Pros and cons please....
If you are using a distributor (which purists frown upon), I can only say its the only way I'll go. I have one in in my 26 fordor. Before computerized ignitions in modern cars and trucks, I had them (or a factory substitute) in every car or truck that I'd owned from 1975 until manufacturers did away with points and went to pointless, altogether. Pointless ignitions have no points to burn or adjust. It is 'set it and forget it'.
Pro: runs better than points ignition, never need maintenance or adjustment. Easily reversible to points.
Cons: does not lend itself to roadside troubleshooting and VERY sensitive to improper wiring. Hook this thing up wrong (reversed polarity) for a nanosecond and you will be buying a new module.
I like using Pertronix in conjunction with their Flamethrower coil.
What distributor are you adapting this to? Does anybody know the part number of the module that fits a Texas T distributor? I called their tech line and did not get much help.
I have used pertronix for many years on several older vehicles (50 Plymouth, 35 Packard,31 A)and will use one in the next T I do (I use point distributors in my Ts now). These are very trouble free and can be easily converted back to points. The only issue I have found is that they will not fire if the battery voltage is low. I think that the 6 volt units need 4.5 volts to fire, so you need to have a good battery and proper cables. As far as the part #, these are Bosch distributor heads so that might help Doug Wilson above.
Go to any Parts store that Carries or specializes in Volkswagon parts and ask for the electronic ignition module for a 1967 beetle. That should get you what you need. Be prepared to pay between 60 and 80 bucks for one. As others suggest, be careful of the polarity.
I don't use them anymore because of occasional sudden failures. It is much cheaper to use points and condenser. The electronic unit does improve performance.
I have no idea how it would work in a T but I have 1 in my 66 F100 with a 300 Inline 6 engine. When I got the engine it had been overhauled and had 3000 miles on it. Guy just had to have a v8 and pulled it and sold it to me for 400 bucks with trans and radiator. He had put the petronix in it and when i bought the engine I ask if he still had the points. They are in the glove box but I have not needed them in the nearly 50,000 miles I have put on the truck since I did the engine swap. It works well and I have had no reason to change. Would I have put it in there myself? I doubt it, as points always have worked for me to.
Expensive. Can drop dead without warning. Need to carry point/condenser setup in case it quits. Toss up to me but I don't mind taking care of points when they need it.
A option to consider is a Transistor ignition conversion from "kirkengines.com". It leaves the points and condenser in the circuit, but cuts the current draw to almost nothing, so the points last almost forever. The advantage is that if in the unlikely event of the electronics going "haywire", you simply bypass the module and you are back on the road. No need to care a spare module that you will likely never need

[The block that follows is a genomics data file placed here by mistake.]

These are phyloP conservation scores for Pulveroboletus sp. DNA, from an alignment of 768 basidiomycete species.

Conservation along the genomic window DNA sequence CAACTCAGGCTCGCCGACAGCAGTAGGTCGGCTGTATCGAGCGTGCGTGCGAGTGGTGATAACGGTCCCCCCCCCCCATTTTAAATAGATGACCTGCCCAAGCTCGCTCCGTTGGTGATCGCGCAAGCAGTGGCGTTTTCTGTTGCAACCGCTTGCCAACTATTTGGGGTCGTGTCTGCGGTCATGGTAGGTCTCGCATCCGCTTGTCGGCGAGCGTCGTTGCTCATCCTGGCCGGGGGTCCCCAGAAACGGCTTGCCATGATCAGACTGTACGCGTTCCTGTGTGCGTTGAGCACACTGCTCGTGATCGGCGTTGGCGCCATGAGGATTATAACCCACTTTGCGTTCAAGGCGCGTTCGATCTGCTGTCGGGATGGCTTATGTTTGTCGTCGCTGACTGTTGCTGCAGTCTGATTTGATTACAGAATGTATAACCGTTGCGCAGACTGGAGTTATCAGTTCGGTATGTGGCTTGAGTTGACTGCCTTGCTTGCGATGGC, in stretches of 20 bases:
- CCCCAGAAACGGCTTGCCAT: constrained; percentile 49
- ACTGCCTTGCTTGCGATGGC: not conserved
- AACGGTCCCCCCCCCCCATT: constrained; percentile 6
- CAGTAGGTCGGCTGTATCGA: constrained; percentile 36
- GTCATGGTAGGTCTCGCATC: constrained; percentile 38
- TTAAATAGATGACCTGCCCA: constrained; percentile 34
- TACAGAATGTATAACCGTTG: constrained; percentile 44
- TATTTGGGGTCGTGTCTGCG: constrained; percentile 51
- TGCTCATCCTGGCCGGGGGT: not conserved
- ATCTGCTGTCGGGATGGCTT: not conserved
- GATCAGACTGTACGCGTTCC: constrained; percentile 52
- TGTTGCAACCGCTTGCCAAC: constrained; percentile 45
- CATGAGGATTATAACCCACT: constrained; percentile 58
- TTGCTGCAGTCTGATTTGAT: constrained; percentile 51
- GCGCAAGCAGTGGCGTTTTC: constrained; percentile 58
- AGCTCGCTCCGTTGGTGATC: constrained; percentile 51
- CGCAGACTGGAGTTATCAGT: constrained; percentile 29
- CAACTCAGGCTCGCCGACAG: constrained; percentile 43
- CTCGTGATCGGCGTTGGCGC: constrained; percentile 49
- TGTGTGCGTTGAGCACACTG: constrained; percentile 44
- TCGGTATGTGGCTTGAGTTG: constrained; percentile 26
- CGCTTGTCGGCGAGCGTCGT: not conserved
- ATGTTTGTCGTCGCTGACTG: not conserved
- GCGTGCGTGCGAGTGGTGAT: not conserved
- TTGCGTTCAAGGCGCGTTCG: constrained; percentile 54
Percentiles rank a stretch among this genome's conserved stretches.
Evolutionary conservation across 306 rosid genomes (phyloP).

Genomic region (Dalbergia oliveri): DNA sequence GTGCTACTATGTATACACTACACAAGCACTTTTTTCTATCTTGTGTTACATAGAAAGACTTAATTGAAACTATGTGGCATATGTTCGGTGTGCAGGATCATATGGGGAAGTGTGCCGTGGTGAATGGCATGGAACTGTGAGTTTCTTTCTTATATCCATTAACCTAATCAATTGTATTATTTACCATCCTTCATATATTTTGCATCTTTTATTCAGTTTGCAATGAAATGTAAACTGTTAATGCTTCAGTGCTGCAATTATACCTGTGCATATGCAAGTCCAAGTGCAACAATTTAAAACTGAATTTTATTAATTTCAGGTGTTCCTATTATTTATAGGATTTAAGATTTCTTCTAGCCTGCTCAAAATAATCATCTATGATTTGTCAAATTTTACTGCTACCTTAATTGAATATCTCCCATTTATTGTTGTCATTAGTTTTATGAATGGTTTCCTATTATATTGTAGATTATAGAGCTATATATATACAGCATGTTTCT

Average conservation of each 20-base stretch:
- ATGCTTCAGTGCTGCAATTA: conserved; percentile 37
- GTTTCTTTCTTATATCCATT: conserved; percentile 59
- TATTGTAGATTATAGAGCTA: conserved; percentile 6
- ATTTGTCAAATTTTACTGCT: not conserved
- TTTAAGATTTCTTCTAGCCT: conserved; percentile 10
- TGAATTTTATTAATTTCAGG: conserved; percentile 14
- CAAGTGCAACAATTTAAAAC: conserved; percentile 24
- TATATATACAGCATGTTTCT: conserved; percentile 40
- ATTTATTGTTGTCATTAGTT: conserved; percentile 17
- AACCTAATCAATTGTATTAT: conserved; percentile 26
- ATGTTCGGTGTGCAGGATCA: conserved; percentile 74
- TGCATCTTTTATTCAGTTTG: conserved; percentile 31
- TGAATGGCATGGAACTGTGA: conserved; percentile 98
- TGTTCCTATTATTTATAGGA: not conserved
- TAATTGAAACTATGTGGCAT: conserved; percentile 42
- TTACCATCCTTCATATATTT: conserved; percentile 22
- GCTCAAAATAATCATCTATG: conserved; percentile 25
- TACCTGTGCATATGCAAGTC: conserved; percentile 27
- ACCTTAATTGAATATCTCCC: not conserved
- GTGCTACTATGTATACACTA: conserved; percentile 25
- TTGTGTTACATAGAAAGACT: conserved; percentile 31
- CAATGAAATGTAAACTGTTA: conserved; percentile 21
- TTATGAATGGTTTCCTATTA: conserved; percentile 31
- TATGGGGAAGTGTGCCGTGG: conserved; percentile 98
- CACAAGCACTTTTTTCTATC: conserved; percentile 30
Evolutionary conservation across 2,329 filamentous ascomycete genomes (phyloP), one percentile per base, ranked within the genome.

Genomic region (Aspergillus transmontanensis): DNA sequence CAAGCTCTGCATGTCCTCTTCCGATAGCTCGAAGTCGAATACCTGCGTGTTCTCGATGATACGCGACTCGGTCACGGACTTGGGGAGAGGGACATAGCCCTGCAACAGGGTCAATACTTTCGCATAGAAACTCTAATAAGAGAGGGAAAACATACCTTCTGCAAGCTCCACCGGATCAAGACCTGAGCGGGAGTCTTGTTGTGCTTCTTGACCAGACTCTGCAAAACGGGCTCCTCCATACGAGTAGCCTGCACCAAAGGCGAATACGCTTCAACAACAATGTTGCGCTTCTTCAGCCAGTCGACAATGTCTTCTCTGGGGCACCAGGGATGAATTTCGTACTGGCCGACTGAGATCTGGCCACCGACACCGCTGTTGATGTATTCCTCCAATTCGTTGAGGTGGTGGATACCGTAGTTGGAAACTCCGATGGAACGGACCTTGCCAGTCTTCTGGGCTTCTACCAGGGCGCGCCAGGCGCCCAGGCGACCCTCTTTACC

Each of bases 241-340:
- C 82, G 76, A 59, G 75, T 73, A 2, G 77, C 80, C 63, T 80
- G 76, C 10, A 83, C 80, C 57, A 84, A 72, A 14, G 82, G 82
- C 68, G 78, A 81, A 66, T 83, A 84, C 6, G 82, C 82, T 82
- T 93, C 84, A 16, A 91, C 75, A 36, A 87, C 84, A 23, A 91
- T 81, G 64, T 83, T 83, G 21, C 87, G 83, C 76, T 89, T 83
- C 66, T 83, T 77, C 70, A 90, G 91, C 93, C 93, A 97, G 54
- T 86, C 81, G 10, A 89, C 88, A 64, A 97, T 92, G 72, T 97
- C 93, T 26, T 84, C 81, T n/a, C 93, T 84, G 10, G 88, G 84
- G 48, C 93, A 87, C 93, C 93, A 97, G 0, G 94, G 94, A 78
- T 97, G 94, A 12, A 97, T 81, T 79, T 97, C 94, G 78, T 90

Texas T uses Bosch 009 style distributors. I have been using a Pertronix module for 10 years and no problems with the distributor. However, I have had failures with the 12V coils that Texas T supplied with the distributor. After 2 failures I switched over to a Bosch coil and no more failures. I do carry an extra module in case it fails.
I had problems with burning points before going to the Pertronix unit. The problem was not enough coil resistance. Should be approx. 4 ohms. Also, make sure you add a ground wire to the 009 dist. housing.
I spent a long time looking in to this for someone and could not get a lot of information from Pentronix or another company here in the UK called AccuSpark that sells them. Decided to stay with points in the end. Areas I could not get clarification for were do they run on 6 volts efficiently, as Kurt B mentioned I think you need a fully charged battery for efficient starting. Also the 009 distributor can take left or right handed points (depending on rotation direction?) Accuspark "implied" only the opposite handed points to those fitted in vendor supplied 009 distributors are suitable. Not sure if that applies to Pentronix. John
The Kirk engines box is available in 6 volt positive ground or 12 volt negative ground
Thanks To EVERONE that has replied to this.... Just ordered one so I will see haw it works.. Thanks again.. Dave
If using a modified 12 volt generator from a Falcon or a Mustang it will spike up to 18 volts and blow out your Pertronix
I use the electronic set up in my model a coupe and love it but will stick with the points in my T until I get back to the original set up.